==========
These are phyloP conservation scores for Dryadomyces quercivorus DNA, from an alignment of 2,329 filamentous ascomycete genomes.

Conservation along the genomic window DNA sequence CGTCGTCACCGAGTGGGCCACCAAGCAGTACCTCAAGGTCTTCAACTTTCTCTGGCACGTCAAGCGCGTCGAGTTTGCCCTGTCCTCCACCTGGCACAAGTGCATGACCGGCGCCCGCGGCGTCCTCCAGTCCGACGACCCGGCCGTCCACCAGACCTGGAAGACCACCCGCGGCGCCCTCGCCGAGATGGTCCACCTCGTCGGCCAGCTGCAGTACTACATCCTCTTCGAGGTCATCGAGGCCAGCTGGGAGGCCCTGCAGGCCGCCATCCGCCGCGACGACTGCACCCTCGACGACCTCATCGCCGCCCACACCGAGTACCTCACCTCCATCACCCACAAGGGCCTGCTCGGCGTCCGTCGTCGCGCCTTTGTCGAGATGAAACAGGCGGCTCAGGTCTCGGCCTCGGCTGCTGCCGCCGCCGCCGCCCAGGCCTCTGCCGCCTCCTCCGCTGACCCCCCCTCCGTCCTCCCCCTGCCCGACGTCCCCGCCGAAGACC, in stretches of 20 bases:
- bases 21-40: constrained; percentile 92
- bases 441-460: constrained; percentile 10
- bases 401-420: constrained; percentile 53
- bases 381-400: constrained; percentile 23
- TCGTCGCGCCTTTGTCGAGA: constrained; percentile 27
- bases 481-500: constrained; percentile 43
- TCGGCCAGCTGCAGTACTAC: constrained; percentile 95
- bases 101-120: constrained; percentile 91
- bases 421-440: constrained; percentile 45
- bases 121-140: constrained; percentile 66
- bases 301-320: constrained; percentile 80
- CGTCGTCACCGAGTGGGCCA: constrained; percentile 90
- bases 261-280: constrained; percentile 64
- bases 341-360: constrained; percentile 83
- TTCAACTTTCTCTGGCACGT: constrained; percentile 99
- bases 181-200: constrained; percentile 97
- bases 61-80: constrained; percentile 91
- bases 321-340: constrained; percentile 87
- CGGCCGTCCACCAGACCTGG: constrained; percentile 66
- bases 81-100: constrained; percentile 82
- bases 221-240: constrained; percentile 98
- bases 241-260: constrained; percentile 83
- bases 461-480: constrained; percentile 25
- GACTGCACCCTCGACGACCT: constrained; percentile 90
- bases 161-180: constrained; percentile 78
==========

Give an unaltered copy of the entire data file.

These are phyloP conservation scores for Dryadomyces quercivorus DNA, from an alignment of 2,329 filamentous ascomycete genomes.

Conservation along the genomic window DNA sequence CGTCGTCACCGAGTGGGCCACCAAGCAGTACCTCAAGGTCTTCAACTTTCTCTGGCACGTCAAGCGCGTCGAGTTTGCCCTGTCCTCCACCTGGCACAAGTGCATGACCGGCGCCCGCGGCGTCCTCCAGTCCGACGACCCGGCCGTCCACCAGACCTGGAAGACCACCCGCGGCGCCCTCGCCGAGATGGTCCACCTCGTCGGCCAGCTGCAGTACTACATCCTCTTCGAGGTCATCGAGGCCAGCTGGGAGGCCCTGCAGGCCGCCATCCGCCGCGACGACTGCACCCTCGACGACCTCATCGCCGCCCACACCGAGTACCTCACCTCCATCACCCACAAGGGCCTGCTCGGCGTCCGTCGTCGCGCCTTTGTCGAGATGAAACAGGCGGCTCAGGTCTCGGCCTCGGCTGCTGCCGCCGCCGCCGCCCAGGCCTCTGCCGCCTCCTCCGCTGACCCCCCCTCCGTCCTCCCCCTGCCCGACGTCCCCGCCGAAGACC, in stretches of 20 bases:
- bases 21-40: constrained; percentile 92
- bases 441-460: constrained; percentile 10
- bases 401-420: constrained; percentile 53
- bases 381-400: constrained; percentile 23
- TCGTCGCGCCTTTGTCGAGA: constrained; percentile 27
- bases 481-500: constrained; percentile 43
- TCGGCCAGCTGCAGTACTAC: constrained; percentile 95
- bases 101-120: constrained; percentile 91
- bases 421-440: constrained; percentile 45
- bases 121-140: constrained; percentile 66
- bases 301-320: constrained; percentile 80
- CGTCGTCACCGAGTGGGCCA: constrained; percentile 90
- bases 261-280: constrained; percentile 64
- bases 341-360: constrained; percentile 83
- TTCAACTTTCTCTGGCACGT: constrained; percentile 99
- bases 181-200: constrained; percentile 97
- bases 61-80: constrained; percentile 91
- bases 321-340: constrained; percentile 87
- CGGCCGTCCACCAGACCTGG: constrained; percentile 66
- bases 81-100: constrained; percentile 82
- bases 221-240: constrained; percentile 98
- bases 241-260: constrained; percentile 83
- bases 461-480: constrained; percentile 25
- GACTGCACCCTCGACGACCT: constrained; percentile 90
- bases 161-180: constrained; percentile 78